In these thrifty times, recycling and reusing are all becoming a necessity. But, actually, vintage and second-hand goodies for kids make sense and are often much more appealing than the latest thing. Clothes, toys, books, furniture – nothing’s sacred. I’m a bit a of fan of all things vintage, so I’ve put together a mini guide of tips and shopping destinations.
For clothes, try specialist boutiques such as Dinky Vintage. The Brighton-based shop has a great selection of antique childrenswear, ranging from the Victorian era to the 1980s, with sizes from newborn to teen. Dresses, jackets, hats, dungarees et al are complemented by a few toys and choice pieces of furniture. I’m loving this 70s Hawaiian deer shirt.
Across the Channel, French emporium Little Vintage has a beautiful collection of vintage clothing amongst the toys, furniture and decorative bits. This embroidered dress dating from 1950 is exquisite. Steptoe’s Antiques has a few more unusual accessories – from children’s beaded bags to a sporran!
We featured the sublime House of Young a while back and it really is a treasure trove of all things vintage and retro. These 60s coathangers, £6 per pair, would look fab accessorised with some Smafolk or Plastisock designs! You’ll also find crockery, furniture, toys and games.
At my mum’s house is a little wooden chair that belonged to her as a child and was used by me when I was young. Alfie adores it and it is just as sturdy now as it was then. Molly Meg is the go-to site for timeless designer children’s chairs. My absolute favourite is the Cosco. Originally designed as a car seat in the US in the 70s, the Cosco makes a perfect low-level chair and, as they are so hard to come by, has huge design kudos. This delicious olive green version is £110.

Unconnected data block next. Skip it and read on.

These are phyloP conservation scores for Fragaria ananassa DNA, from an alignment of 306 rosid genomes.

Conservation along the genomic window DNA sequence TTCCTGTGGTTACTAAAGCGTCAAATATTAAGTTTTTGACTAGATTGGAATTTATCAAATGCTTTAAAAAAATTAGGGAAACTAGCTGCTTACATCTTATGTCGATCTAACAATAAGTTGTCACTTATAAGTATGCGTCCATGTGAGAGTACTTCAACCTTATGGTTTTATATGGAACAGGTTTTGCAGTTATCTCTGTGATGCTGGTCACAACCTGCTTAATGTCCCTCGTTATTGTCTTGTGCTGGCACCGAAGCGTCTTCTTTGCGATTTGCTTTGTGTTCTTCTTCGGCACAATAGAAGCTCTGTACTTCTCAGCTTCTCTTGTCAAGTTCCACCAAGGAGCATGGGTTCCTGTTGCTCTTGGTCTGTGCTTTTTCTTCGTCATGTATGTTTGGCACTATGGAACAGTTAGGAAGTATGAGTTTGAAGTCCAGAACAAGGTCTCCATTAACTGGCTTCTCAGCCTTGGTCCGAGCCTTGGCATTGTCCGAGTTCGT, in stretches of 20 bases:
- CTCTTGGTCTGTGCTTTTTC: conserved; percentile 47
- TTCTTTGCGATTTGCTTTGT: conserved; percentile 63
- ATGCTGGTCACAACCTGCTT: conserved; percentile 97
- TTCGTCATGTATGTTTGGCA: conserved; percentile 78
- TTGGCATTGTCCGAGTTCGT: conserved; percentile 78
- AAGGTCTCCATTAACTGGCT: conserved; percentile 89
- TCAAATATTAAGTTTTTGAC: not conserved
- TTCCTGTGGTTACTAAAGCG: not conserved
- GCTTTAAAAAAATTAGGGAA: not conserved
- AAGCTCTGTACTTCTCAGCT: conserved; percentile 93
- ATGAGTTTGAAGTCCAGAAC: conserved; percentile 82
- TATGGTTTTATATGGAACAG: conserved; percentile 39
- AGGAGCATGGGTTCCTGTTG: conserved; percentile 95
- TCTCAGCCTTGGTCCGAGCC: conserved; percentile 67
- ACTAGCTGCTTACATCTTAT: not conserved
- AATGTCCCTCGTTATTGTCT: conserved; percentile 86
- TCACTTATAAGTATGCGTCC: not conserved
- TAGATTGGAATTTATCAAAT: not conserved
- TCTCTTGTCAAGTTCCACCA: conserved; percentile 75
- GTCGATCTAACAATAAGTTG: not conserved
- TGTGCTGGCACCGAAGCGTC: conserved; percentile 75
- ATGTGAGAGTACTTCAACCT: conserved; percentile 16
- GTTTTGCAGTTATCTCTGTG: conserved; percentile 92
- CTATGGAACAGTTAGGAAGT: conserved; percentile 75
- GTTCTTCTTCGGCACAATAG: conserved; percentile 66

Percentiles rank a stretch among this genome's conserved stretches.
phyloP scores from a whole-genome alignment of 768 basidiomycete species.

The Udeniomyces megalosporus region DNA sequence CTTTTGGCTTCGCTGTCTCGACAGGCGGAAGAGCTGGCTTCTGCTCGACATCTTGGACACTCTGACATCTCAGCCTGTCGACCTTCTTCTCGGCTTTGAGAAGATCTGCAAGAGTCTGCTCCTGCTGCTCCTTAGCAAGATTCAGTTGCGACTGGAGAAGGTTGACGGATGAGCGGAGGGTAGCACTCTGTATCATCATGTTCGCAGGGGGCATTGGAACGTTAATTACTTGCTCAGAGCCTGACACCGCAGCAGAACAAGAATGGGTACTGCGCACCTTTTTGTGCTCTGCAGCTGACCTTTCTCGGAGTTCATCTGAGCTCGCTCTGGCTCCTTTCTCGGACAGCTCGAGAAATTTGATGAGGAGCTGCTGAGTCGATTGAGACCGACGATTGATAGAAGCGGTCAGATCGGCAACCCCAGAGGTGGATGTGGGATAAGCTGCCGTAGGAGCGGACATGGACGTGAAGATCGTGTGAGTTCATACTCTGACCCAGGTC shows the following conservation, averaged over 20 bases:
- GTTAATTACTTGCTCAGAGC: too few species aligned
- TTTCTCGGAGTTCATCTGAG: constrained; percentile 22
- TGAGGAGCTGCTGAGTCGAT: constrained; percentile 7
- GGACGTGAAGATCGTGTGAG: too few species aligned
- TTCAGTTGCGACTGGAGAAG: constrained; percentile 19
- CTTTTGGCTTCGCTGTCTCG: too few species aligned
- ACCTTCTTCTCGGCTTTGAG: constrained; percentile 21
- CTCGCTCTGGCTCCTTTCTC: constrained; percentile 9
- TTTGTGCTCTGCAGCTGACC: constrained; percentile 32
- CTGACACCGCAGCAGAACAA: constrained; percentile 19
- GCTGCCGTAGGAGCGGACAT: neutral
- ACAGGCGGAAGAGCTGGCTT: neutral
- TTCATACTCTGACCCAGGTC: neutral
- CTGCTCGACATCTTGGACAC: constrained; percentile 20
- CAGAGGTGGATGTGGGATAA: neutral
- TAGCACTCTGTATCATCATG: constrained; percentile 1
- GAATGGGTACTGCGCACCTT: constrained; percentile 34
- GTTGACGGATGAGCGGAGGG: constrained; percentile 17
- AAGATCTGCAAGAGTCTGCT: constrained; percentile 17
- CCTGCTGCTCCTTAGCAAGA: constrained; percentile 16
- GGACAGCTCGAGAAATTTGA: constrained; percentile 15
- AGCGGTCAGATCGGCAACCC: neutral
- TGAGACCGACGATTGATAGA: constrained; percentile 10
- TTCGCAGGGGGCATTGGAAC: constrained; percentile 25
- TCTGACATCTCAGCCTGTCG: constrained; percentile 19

Toys and games are fantastic second-hand buys. My friend Melita and I have a quest for vintage games going on at the moment – she’s found some corkers in charity shops and I’ve snapped up the classic Ladybirds and What is it? in excellent condition for a couple of pounds each. If you’re always unlucky at jumble sales, Vintage Toy Box have done the work for you and collated a variety of games and toys in tip-top condition. Keep an eye out for Orchard, Galt and Spears-branded pieces – anyone remember Mousie Mousie and The Merry Game of Floundering? Both can be snapped up on eBay right now. Etsy is another good source – this wooden alphabet floor puzzle is just £16.45.
I’ve had a lot of luck on eBay auctions for Habitat’s superlative wooden toys in the past. These emergency vehicles were a fiver a piece and the Noah’s Ark at the top was a mere £7.01. I’ve also won a transport abacus and a stacking shapes train. I’m envisaging hiked up prices now our fave interiors store has fallen on hard times, so snap them up while you can. Super-hot buys are the airport and Modernist dolls’ house.
Fisher-Price is another name to look out for. I’m not a fan of plastic toys, but I am attracted to the 70s stylings of pieces such as the radio, chime ball, record player and the school, which I owned as a child. Hmm, must ask Mum where that’s gone. Playmobil, Brio and Lego are pricey new, but you can get great bargains in the form of bundles when people are clearing out toy cupboards. They are all very popular though, so make sure you set yourself a price limit and don’t get carried away. Persevere and you’re bound to turn up a good deal eventually.
My mum, like me, is a bit of a hoarder (I really should ask about the school). Hence, Alfie has inherited this fine vintage library and enjoys reading them as much as I did. The retro covers and illustrations in the Ladybird and Dr Seuss tomes are so much more appealing than the jazzed up modern editions somehow. We also have a few Richard Scarrys, but they don’t seem to have changed much over the years. Good book resources are the usual places: charity shops are brilliant, jumble sales, Amazon,eBay and ABE Books should be your first ports of call. I was going to write about vintage art for children’s rooms here, but there’s just too much goodness, so it deserves a post of its own. Stay tuned… And do tell us about your amazing vintage discoveries.